Photo: Zoom 77
Zeev: Murder, not abortion
Photo: Zoom 77
Gal-On: Current law descriminates
Photo: Dudi Vaknin

Religious party proposes outlawing abortions after 22nd week

Knesset to vote on Shas bill proposal to amend current abortion law, outlaw terminations towards end of second trimester. MK Zahava Gal-On (Meretz) slams bill as offense to women's rights, says

A new bill proposal authored by MK Nissim Zeev (Shas) may dramatically change standing abortion laws in Israel. If ratified, Zeev's bill would outlaw the termination of a pregnancy after its 22nd week. Ending a pregnancy towards the end of the second trimester, Zeev said, is akin to murder. Less than a tenth of all abortions in Israel are carried out after the 22nd week.


Abortions are Israel must be approved by a special committee but are often automatically authorized if the pregnant woman is younger than 17 years of age or older than 40, if the conception was a result of rape, incest or extramarital relations, if the pregnancy is likely to endanger the mother's physical or mental wellbeing or if the fetus has been diagnosed with a possible birth defect.


Zeev's bill proposes that the aforementioned criteria should not apply to termination requests after the 22nd week of pregnancy. A woman seeking an abortion at any point past that point would only be granted one if the pregnancy puts her life at risk and must be approved by two physicians.


"At 22 weeks, the fetus is alive. Terminating the pregnancy at that point constitutes murder and not an 'abortion'," Zeev said. "It is an unfounded claim that limiting abortions interferes with a woman's freedom and right over her own body," Zeev continued, "we are talking about granting life."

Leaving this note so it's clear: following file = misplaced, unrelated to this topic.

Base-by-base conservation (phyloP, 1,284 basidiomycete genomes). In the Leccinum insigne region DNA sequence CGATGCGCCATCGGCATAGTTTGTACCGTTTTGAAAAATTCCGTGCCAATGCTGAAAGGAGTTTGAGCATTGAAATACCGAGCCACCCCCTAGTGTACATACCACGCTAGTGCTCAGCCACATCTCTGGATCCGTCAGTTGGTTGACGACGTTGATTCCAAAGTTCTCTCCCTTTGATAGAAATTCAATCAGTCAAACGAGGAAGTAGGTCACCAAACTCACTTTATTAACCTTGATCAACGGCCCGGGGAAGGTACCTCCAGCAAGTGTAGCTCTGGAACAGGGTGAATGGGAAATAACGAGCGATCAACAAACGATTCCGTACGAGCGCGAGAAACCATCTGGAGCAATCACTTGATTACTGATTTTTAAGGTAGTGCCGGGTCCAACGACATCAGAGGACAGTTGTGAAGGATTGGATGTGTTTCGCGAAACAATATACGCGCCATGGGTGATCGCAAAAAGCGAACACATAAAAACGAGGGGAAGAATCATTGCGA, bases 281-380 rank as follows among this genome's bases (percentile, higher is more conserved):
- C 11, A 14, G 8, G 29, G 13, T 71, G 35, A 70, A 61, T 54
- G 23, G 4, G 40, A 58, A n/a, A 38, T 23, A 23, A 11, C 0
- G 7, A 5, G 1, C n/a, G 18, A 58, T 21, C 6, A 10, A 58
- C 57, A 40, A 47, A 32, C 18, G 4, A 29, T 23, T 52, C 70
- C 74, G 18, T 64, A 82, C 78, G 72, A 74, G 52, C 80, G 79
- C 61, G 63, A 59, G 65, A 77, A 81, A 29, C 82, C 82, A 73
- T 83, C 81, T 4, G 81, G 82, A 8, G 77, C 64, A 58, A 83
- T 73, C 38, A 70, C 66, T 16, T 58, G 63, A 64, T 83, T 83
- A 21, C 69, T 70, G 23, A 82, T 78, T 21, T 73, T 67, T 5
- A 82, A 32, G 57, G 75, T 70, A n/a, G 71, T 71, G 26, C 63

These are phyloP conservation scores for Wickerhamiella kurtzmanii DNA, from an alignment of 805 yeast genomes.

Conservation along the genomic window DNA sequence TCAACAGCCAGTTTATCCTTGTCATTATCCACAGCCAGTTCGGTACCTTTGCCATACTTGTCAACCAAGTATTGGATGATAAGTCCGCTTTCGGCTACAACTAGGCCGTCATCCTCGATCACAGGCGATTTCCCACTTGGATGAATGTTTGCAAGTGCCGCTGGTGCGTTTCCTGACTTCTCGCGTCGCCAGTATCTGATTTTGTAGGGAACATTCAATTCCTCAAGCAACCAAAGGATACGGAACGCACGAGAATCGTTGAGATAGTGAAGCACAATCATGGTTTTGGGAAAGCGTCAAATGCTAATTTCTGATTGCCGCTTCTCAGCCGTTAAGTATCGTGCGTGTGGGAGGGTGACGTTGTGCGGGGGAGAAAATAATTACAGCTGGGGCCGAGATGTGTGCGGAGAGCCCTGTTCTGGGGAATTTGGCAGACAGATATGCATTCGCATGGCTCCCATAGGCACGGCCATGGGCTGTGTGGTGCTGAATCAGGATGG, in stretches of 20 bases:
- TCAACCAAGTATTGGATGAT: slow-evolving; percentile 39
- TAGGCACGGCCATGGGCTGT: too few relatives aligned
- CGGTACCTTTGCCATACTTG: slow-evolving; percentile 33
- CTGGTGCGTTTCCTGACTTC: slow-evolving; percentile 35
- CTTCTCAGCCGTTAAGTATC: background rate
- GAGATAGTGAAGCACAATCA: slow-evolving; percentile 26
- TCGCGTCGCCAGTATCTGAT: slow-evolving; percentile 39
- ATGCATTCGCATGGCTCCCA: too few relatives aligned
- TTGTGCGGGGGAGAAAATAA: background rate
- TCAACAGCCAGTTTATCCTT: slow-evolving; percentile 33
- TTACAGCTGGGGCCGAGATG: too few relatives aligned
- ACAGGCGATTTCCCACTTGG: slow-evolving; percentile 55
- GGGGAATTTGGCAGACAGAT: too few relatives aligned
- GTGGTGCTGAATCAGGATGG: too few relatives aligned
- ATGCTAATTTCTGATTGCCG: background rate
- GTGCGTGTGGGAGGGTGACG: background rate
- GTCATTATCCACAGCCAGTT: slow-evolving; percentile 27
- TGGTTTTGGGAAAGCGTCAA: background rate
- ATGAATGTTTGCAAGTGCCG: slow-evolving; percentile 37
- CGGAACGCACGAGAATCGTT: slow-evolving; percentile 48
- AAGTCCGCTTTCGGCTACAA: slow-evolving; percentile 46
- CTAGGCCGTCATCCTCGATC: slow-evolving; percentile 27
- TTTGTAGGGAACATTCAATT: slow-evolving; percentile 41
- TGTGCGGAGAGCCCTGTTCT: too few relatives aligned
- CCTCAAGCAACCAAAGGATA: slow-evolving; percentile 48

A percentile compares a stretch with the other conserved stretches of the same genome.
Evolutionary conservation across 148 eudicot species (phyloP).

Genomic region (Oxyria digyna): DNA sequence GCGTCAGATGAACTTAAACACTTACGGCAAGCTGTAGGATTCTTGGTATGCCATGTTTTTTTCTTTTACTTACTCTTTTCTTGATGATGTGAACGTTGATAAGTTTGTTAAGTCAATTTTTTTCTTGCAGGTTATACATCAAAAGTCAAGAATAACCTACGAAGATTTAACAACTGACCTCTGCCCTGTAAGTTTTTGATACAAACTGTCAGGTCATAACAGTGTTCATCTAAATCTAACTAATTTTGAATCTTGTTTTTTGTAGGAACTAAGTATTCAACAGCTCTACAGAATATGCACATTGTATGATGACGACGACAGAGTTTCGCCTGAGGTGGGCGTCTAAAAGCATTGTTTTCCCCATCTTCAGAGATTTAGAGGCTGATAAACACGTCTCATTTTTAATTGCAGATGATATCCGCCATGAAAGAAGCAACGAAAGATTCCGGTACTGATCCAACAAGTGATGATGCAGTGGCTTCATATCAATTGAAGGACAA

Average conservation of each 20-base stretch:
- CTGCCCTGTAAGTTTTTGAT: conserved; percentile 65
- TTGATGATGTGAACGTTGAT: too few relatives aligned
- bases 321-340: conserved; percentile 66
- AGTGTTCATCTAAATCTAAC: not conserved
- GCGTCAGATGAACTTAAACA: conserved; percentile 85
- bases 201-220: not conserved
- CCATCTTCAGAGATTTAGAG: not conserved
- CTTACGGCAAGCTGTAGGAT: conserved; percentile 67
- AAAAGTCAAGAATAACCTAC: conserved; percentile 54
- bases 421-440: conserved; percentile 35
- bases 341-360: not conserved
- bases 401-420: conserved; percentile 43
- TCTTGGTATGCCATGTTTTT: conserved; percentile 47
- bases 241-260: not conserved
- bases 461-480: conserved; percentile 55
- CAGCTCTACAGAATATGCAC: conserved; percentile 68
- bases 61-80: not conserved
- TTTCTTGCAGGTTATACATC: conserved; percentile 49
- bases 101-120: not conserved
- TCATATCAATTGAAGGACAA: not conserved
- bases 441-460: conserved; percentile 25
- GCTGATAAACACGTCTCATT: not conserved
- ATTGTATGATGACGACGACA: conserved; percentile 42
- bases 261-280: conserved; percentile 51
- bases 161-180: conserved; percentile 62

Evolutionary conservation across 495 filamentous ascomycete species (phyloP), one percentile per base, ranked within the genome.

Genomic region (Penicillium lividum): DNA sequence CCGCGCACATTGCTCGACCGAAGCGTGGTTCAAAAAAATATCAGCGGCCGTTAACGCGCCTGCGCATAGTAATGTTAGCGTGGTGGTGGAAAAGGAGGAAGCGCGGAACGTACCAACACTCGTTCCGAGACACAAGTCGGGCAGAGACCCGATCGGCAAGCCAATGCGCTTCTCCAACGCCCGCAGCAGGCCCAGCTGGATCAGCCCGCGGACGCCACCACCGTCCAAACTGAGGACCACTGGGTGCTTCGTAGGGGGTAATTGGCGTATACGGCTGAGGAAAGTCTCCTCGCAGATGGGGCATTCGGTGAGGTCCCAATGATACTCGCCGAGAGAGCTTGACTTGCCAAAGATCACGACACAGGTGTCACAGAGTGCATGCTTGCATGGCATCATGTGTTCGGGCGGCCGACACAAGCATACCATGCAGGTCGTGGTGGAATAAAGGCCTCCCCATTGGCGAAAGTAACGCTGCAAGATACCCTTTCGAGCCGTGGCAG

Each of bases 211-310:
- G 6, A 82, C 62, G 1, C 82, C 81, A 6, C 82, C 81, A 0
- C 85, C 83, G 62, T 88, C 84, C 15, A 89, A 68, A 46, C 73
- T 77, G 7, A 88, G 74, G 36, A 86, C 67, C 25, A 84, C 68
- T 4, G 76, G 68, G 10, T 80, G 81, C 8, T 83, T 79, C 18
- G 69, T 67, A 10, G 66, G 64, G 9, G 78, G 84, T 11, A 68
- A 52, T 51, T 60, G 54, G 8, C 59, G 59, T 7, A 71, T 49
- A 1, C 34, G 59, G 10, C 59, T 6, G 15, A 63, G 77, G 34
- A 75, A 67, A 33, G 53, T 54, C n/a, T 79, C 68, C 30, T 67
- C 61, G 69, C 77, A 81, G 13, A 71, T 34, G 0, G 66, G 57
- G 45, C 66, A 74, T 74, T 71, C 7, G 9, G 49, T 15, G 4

The current law, said Zeev, allows the abortion committee "almost unfettered authority to end the life of a fetus, in regards to both the reason for the abortion and the age of the fetus. At this point, it's possible to abort a fetus at any stage of the pregnancy and this goes against what is acceptable in all developed countries."


Zeev said that his proposal "aims to put an end to the existing lack of restrictions on abortions and only make it about incidents in which continuing the pregnancy poses a danger to the woman's wellbeing."


Opposing bill calls for end to 'humiliating abortion committees'

Meanwhile MK Zahava Gal-On (Meretz) proposed cancelling the law requiring women to seek permission from an abortion committee before undergoing the procedure.


"This has created an unacceptable situation wherein women of means go to private clinics and undergo illegal abortions while underprivileged women are forced to go through this humiliating ordeal of standing in front of this committee and pleading for an abortion."


Gal-On claims that the current law "discriminates on the basis of social class between the haves and have-nots. It is not right that in a proper, democratic country a governmental committee can deny a woman her basic right to decide what to do with her own body."


Gal-On's proposal failed to pass its preliminary Knesset reading some six months ago. She resubmitted the bill for approval in mid-November.


Expert: Both sides going too far

As Chairman of the Union of Obstetrics and Gynecology, Professor Eliezer Shalev is opposed to Zeev's bill that would prohibit abortions after the 22nd week. "We need to leave an option for special circumstances," he said. "There is no reason that a woman should continue for another 20 weeks of pregnancy if she bears a fetus without a brain, for example, or a fetus that will not survive…"


Nevertheless, Professor Shalev agrees that the current situation in Israel regarding abortions is lenient to the extreme. "Today there is a lenient approach to late abortions in non-extenuating circumstances. This permissive attitude is an aberration in comparison to other countries. Israelis fear abnormalities and allow abortions even for defects with which it is possible to live. I dislike the exaggerated things (I hear) from both sides," he said.


Meital Yasur-Beit Or contributed to this report


פרסום ראשון: 12.03.07, 19:27
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